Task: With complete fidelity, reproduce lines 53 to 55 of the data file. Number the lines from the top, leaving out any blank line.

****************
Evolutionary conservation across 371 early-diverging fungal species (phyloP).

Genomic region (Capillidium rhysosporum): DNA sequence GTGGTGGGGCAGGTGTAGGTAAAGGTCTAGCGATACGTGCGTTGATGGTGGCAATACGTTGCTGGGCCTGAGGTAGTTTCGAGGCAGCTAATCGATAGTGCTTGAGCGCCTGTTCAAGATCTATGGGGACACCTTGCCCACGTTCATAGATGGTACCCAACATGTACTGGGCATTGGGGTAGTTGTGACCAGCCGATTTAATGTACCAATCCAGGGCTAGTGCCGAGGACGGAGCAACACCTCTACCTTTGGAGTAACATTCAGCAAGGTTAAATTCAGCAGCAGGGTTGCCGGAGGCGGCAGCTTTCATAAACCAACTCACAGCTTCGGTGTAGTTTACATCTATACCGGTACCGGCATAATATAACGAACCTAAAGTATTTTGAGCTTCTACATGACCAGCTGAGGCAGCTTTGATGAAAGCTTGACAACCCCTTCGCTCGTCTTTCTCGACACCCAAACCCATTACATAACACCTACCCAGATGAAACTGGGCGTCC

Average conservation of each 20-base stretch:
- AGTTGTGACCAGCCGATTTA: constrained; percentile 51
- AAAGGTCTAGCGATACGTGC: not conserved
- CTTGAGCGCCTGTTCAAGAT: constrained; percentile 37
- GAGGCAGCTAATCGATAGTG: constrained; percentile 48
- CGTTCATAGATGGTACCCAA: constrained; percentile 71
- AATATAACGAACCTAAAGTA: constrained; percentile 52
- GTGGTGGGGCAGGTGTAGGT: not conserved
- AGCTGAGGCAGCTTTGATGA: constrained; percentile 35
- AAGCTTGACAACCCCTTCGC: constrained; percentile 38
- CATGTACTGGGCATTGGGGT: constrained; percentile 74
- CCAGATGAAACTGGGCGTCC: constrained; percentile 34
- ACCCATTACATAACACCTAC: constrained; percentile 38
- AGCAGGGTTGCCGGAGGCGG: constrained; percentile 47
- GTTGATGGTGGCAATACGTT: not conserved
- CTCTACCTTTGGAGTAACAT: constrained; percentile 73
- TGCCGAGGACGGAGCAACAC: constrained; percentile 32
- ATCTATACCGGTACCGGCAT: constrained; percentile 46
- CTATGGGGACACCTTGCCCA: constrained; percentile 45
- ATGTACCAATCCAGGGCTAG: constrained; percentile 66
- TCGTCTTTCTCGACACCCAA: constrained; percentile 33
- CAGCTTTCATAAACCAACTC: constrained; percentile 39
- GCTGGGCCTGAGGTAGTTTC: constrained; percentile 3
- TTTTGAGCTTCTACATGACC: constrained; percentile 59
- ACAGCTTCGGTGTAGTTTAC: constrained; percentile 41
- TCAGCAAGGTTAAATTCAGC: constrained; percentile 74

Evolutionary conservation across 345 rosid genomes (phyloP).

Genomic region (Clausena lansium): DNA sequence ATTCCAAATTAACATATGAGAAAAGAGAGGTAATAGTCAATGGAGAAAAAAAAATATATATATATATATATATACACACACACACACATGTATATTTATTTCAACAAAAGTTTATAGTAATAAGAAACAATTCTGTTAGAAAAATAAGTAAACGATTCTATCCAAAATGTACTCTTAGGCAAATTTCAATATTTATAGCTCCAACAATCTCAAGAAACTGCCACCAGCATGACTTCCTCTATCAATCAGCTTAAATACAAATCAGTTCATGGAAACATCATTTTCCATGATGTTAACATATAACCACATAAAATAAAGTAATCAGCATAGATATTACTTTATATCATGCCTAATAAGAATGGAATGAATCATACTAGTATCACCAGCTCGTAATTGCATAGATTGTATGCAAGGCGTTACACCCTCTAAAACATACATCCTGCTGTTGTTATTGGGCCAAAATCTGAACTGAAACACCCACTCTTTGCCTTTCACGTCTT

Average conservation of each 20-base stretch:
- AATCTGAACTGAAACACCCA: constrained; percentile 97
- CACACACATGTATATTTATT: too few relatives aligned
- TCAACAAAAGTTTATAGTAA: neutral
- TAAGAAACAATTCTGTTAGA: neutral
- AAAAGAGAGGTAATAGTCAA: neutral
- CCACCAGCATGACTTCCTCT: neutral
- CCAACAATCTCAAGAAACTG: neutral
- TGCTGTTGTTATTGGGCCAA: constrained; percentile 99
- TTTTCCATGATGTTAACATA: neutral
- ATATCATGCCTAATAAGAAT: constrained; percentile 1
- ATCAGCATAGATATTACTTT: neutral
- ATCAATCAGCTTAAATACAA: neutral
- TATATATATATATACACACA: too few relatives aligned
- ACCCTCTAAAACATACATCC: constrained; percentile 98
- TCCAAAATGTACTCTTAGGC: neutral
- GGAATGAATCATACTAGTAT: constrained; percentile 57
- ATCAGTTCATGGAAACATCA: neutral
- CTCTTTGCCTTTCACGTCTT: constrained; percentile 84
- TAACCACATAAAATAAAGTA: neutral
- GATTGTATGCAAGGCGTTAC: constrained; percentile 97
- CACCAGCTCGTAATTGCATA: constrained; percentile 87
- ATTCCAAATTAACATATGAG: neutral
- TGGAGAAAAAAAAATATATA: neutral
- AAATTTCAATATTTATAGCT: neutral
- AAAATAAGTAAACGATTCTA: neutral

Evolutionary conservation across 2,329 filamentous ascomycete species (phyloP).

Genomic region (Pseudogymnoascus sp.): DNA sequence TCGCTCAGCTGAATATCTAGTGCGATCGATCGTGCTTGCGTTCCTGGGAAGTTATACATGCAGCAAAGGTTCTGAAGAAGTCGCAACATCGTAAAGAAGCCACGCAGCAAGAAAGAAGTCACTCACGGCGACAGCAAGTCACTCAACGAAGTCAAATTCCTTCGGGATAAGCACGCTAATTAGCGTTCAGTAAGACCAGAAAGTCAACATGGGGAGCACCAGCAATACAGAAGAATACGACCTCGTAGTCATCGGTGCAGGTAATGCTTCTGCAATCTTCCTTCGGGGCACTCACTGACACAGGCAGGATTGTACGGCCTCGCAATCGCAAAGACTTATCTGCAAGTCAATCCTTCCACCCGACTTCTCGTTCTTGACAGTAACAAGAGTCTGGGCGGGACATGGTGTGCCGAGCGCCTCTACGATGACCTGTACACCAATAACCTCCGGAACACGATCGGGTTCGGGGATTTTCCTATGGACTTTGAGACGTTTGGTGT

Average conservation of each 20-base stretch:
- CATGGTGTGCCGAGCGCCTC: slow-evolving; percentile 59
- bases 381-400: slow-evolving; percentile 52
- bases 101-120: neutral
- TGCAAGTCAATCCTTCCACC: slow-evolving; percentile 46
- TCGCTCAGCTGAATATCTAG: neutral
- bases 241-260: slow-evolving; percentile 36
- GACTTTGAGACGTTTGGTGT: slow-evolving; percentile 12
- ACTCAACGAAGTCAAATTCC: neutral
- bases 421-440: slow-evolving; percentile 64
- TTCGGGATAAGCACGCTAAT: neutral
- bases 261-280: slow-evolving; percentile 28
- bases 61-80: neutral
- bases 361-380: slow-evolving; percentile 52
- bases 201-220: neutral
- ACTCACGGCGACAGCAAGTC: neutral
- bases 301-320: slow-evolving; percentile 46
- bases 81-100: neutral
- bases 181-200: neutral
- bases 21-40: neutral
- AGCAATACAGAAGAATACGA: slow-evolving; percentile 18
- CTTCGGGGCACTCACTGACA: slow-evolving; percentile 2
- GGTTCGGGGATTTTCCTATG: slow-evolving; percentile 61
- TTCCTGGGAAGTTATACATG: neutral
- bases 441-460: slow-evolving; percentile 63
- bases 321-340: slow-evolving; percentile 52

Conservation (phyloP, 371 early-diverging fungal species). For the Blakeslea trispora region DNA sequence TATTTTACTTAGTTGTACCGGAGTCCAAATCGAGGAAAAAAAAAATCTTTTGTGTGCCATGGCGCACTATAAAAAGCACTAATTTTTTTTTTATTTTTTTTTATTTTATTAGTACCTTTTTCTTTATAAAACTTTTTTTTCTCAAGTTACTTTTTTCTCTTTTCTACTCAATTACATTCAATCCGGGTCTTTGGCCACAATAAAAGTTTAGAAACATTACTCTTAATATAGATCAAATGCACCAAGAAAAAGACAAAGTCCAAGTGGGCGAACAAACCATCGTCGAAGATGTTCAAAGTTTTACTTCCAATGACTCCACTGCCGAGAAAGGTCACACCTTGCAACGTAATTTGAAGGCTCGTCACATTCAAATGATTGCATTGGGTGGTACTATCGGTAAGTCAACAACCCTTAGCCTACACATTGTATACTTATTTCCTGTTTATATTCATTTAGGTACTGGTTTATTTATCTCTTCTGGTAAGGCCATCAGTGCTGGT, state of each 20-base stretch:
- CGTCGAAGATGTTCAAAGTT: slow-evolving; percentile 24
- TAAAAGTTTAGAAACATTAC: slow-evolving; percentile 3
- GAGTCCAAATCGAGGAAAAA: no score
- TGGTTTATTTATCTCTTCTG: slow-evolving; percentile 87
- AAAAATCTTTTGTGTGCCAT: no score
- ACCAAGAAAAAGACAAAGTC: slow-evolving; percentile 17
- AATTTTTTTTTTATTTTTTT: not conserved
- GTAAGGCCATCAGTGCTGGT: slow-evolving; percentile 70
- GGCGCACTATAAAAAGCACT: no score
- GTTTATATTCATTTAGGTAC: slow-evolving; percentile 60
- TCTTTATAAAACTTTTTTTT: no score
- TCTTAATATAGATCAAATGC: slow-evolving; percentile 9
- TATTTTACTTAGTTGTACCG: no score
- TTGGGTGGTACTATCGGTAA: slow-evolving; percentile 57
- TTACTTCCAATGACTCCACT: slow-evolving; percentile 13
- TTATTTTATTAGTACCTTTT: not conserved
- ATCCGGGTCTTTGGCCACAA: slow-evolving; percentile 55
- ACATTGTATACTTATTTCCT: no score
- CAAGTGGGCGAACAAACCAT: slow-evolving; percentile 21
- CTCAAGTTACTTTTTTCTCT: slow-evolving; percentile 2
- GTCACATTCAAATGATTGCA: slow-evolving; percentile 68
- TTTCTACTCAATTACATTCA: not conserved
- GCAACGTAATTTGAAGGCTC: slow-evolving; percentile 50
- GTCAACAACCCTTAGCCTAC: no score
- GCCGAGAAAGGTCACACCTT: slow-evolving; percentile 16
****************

- ATTCCAAATTAACATATGAG: neutral
- TGGAGAAAAAAAAATATATA: neutral
- AAATTTCAATATTTATAGCT: neutral